Grassroots coronavirus vaccine outreach, Cloverdale clinic target local farmworkers
Marta Baltazar was hesitant to get a coronavirus vaccine. She has seasonal allergies and she worried that she would have an adverse reaction to the shot.
But Saturday when she spoke to Dr. Douglas Jimenez at a vaccine clinic in Cloverdale sponsored by a local Latino outreach group, he assured her she would be OK.
“He said I wouldn’t have any reactions to the vaccine,” said Baltazar, 42, speaking in Spanish. “I feel good about getting it. I trust him.”
Saturday’s vaccine clinic was the culmination of several days of door-to-door outreach among farmworkers and their families in Cloverdale. Sixty people made appointments, but anyone could show up and get a vaccine at the pop-up clinic held at the Cloverdale Family Apartments.
The effort was spearheaded by La Familia Sana, a grassroots nonprofit that provides health and wellness through education and direct support to disadvantaged Latino and Indigenous-language communities. The event was held in conjunction with Alexander Valley Healthcare.
La Familia Sana, or The Healthy Family, was formed in response to community needs following the Kincade fire in 2019. Throughout the pandemic, the group has been providing education to farmworkers about COVID prevention, vaccine safety and how and where to get the vaccine.
Ezequiel Guzman, who heads La Familia Sana, said vaccine hesitancy among local farmworkers and their families can be overcome with education. But he said members of the community must be the ones to deliver that message.
“We need to not only educate the people who don’t want to take the vaccine, we need to educate the people trying to get them to take it,” Guzman said. “We need to much better understand what they’re feeling and what they are going through.”
In the past year, the group has built strong relationships among Cloverdale’s farmworkers, connecting workers with financial help, rental assistance and food distribution efforts. On Saturday they were giving out food boxes and loaves of bread.
Guzman said one excuse he often hears from those who do not want to be vaccinated is, “We’re going to leave it in the hands of God.” He said he’s been advised by the local archdiocese to tell people, “God sent us this vaccine.”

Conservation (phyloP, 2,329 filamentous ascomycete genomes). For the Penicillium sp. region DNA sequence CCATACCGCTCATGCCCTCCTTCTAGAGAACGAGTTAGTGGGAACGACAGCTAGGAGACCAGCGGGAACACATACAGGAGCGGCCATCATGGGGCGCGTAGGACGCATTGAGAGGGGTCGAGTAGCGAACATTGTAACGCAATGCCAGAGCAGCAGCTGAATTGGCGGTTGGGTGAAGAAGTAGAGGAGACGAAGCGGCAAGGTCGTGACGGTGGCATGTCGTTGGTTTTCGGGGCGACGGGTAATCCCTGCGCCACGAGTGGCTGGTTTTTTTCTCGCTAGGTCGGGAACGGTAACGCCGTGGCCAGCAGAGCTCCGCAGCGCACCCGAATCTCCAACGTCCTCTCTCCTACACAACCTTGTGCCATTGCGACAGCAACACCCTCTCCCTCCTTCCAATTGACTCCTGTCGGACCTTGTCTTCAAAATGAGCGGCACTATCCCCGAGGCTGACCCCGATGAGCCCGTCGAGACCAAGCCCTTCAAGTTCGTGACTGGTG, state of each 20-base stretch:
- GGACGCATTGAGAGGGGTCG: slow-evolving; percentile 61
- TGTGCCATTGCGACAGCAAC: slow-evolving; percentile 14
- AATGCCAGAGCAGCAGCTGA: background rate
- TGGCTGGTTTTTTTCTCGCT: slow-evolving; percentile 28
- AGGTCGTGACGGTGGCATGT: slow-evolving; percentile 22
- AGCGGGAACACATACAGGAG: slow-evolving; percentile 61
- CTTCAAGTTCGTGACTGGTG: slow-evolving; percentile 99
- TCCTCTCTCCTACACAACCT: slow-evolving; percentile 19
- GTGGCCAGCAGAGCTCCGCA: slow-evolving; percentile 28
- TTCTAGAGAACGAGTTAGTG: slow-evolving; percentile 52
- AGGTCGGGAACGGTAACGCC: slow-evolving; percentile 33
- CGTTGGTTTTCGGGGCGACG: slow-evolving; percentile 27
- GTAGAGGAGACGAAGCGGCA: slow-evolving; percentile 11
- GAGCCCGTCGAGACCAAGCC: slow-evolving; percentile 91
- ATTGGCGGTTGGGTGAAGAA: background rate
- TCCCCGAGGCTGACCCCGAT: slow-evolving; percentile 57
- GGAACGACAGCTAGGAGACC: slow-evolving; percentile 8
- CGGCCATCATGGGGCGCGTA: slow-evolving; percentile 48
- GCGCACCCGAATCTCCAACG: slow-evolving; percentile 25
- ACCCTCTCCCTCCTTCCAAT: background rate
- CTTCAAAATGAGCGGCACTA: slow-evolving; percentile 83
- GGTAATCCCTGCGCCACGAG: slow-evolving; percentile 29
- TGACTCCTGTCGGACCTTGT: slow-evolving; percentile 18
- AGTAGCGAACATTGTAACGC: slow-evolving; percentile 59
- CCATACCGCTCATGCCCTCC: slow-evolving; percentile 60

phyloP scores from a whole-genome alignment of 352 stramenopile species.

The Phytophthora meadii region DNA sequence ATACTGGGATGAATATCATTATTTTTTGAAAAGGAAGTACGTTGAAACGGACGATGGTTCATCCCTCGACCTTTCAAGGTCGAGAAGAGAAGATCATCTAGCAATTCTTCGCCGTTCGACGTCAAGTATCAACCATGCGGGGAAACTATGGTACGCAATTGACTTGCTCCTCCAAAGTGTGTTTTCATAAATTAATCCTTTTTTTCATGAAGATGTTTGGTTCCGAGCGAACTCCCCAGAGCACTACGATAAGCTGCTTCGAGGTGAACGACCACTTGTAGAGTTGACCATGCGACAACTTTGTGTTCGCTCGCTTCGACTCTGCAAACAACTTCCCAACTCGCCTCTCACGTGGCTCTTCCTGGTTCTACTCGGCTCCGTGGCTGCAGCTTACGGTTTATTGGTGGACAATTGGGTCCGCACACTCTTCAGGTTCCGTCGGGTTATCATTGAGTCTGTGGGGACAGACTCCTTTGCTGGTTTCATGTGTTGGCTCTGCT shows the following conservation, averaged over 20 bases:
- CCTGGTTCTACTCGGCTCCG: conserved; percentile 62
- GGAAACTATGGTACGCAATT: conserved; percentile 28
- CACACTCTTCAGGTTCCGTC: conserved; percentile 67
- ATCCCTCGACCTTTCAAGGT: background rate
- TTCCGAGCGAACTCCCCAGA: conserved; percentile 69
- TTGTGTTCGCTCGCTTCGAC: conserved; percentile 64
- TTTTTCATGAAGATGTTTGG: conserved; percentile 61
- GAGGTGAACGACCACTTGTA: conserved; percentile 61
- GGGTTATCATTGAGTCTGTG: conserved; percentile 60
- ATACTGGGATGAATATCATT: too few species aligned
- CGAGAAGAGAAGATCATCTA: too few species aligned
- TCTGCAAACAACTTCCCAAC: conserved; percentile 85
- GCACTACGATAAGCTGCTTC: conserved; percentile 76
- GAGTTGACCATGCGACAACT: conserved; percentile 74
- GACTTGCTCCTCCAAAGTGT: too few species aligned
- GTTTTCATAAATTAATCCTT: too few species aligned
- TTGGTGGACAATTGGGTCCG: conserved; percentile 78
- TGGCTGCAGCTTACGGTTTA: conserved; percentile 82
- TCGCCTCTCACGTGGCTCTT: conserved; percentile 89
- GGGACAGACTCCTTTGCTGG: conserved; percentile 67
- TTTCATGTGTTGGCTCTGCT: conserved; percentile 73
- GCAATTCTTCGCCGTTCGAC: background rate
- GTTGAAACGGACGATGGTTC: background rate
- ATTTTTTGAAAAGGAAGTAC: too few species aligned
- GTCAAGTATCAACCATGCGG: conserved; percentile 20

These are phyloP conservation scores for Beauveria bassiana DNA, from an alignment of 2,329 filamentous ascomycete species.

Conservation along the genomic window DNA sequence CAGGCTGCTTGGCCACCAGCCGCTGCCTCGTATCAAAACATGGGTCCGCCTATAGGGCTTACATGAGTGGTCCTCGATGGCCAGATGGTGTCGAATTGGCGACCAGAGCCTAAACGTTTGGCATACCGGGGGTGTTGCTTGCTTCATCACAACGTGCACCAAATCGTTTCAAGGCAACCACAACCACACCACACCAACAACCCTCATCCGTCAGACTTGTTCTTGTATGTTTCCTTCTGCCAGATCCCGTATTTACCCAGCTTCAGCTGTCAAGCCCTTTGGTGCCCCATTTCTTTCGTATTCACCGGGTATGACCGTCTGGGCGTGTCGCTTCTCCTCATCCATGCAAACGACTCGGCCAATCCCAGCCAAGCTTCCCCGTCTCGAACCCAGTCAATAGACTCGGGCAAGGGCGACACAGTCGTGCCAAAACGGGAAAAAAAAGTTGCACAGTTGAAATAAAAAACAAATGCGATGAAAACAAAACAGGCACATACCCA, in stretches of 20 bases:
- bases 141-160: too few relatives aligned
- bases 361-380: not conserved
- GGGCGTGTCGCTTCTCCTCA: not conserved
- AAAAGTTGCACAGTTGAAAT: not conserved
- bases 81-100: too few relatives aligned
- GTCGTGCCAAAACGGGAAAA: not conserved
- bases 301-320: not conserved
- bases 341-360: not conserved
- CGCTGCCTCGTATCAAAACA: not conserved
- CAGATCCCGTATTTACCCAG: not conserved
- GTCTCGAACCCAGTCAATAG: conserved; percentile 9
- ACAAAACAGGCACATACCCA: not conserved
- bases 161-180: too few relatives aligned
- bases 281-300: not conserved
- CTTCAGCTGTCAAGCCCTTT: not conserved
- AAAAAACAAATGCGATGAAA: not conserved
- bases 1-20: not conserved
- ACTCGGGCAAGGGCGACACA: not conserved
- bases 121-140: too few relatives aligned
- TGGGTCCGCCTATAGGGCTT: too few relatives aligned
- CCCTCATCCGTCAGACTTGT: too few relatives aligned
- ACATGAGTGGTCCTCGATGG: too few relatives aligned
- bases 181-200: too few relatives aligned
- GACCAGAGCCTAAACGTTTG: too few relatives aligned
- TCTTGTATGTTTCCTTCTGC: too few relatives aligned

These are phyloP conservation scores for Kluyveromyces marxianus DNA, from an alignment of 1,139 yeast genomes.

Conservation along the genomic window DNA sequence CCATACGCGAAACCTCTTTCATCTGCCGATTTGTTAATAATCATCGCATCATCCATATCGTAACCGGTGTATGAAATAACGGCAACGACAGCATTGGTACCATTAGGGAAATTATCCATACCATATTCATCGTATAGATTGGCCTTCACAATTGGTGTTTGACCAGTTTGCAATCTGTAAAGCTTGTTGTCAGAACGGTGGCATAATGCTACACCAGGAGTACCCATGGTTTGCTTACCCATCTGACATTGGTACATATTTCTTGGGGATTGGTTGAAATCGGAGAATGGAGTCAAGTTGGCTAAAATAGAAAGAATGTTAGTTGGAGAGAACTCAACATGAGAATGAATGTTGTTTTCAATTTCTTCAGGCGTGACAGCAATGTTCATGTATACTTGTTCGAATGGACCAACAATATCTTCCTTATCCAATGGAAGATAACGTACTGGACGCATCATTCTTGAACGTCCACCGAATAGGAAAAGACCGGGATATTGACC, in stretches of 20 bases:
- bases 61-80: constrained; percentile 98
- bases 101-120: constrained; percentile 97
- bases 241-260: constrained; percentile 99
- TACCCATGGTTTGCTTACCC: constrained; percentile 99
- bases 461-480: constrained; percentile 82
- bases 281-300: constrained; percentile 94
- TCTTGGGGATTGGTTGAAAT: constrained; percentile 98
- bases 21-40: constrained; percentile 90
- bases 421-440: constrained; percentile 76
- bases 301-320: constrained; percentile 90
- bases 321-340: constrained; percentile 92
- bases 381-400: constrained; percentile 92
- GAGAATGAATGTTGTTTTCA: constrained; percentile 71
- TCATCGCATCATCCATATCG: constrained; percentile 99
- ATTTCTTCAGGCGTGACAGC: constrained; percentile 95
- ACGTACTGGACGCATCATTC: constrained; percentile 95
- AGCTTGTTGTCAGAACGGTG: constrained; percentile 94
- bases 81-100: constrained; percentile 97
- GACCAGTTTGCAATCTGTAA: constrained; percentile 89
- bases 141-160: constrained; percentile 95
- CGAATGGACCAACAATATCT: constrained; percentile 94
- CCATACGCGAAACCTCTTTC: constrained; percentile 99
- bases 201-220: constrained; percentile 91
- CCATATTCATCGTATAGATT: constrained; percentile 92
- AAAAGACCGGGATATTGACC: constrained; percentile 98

Father David Galeana of St. Peter’s Catholic Church in Cloverdale was on hand Saturday to reassure anyone who had religious concerns about getting the vaccine.
“I’ve been thanking people for coming because it’s an important step to get over with the whole pandemic situation,” he said as people queued up to get their vaccines. “We have to have a mix between faith and reason.”
Guzman said others are concerned about vaccine safety, and point to the recent federal pause on the use of Johnson & Johnson’s Janssen COVID-19 vaccine, which was linked to a rare blood-clotting disorder in at least 15 people nationwide. “They say, ‘I told you, Ezequiel, the vaccine is no good’ … J&J didn’t make it any easier,” he said.
On Saturday, Karina Ojeda, 21, said she was on the fence at first about getting inoculated because she heard people were getting high fevers and having circulation problems. But her employer, a food processor, encouraged workers to get it. Saturday she decided to come to the clinic with her family.
“I feel fine,” she said in Spanish after receiving her first COVID-19 inoculation. “It had to be done. It’s good to take care of others also.”
Dr. Shellie Burdick, chief medical officer at Alexander Valley Healthcare, who was overseeing the clinic, was there Saturday with her son, Maverick, 3. She said more than 11,000 vaccines have been given at Cloverdale drive-up inoculations.
“And now people aren’t coming anymore, so we’re doing these pop-up events. Now we’re finding these pockets of people who need an extra push to get a vaccine — people who are having a hard time getting an appointment or people who don’t want to get it. So it’s much harder,” Burdick said.
She said some people are worried about the long-range effects of the vaccine, years down the line. Or they are afraid and just can’t pinpoint why.
In the days before Saturday’s vaccination clinic, Mayra Arreguin, an organizer with La Famila Sana, visited the homes of several families the group has assisted in the past. At an apartment complex on North Redwood Highway and McCray Road, she encouraged several residents to stop by the vaccine clinic Saturday.
A 35-year-old mother of three, including a daughter with autism, said she’s heard stories about one of the vaccines affecting people’s blood. She asked that her name not be published to preserve her privacy.
“You never know if you might get something else from the vaccine. You get scared,” she said, speaking in Spanish.
On Wednesday, Sonoma County officials held the first public COVID-19 town hall in Spanish. The meeting featured Remedios Gómez Arnau, the consul general of Mexico in San Francisco, who directly addressed vaccine hesitancy in the local immigrant community.
Gomez, who will receive her second vaccine inoculation in May, acknowledged the hesitancy among some Mexican immigrants. She said she, too, had second thoughts at first because the vaccine, like the virus, was something wholly new.
But the more she learned about the vaccine, the more she came to understand that it was safe, she said.
“The first thing you need to have is data, you have to have truthful information and where does that come from, your health officials,” she said. “Because if it’s coming from my godmother, my aunt, my grandfather … well, some of them might be well informed, but not necessarily.”
Another pop-up clinic is scheduled for noon Sunday after Mass at St. Peter’s Catholic Church, 491 S. Franklin St. in Cloverdale.
You can reach Staff Writers Martin Espinoza at 707-521-5213 or firstname.lastname@example.org and Kathleen Coates at email@example.com.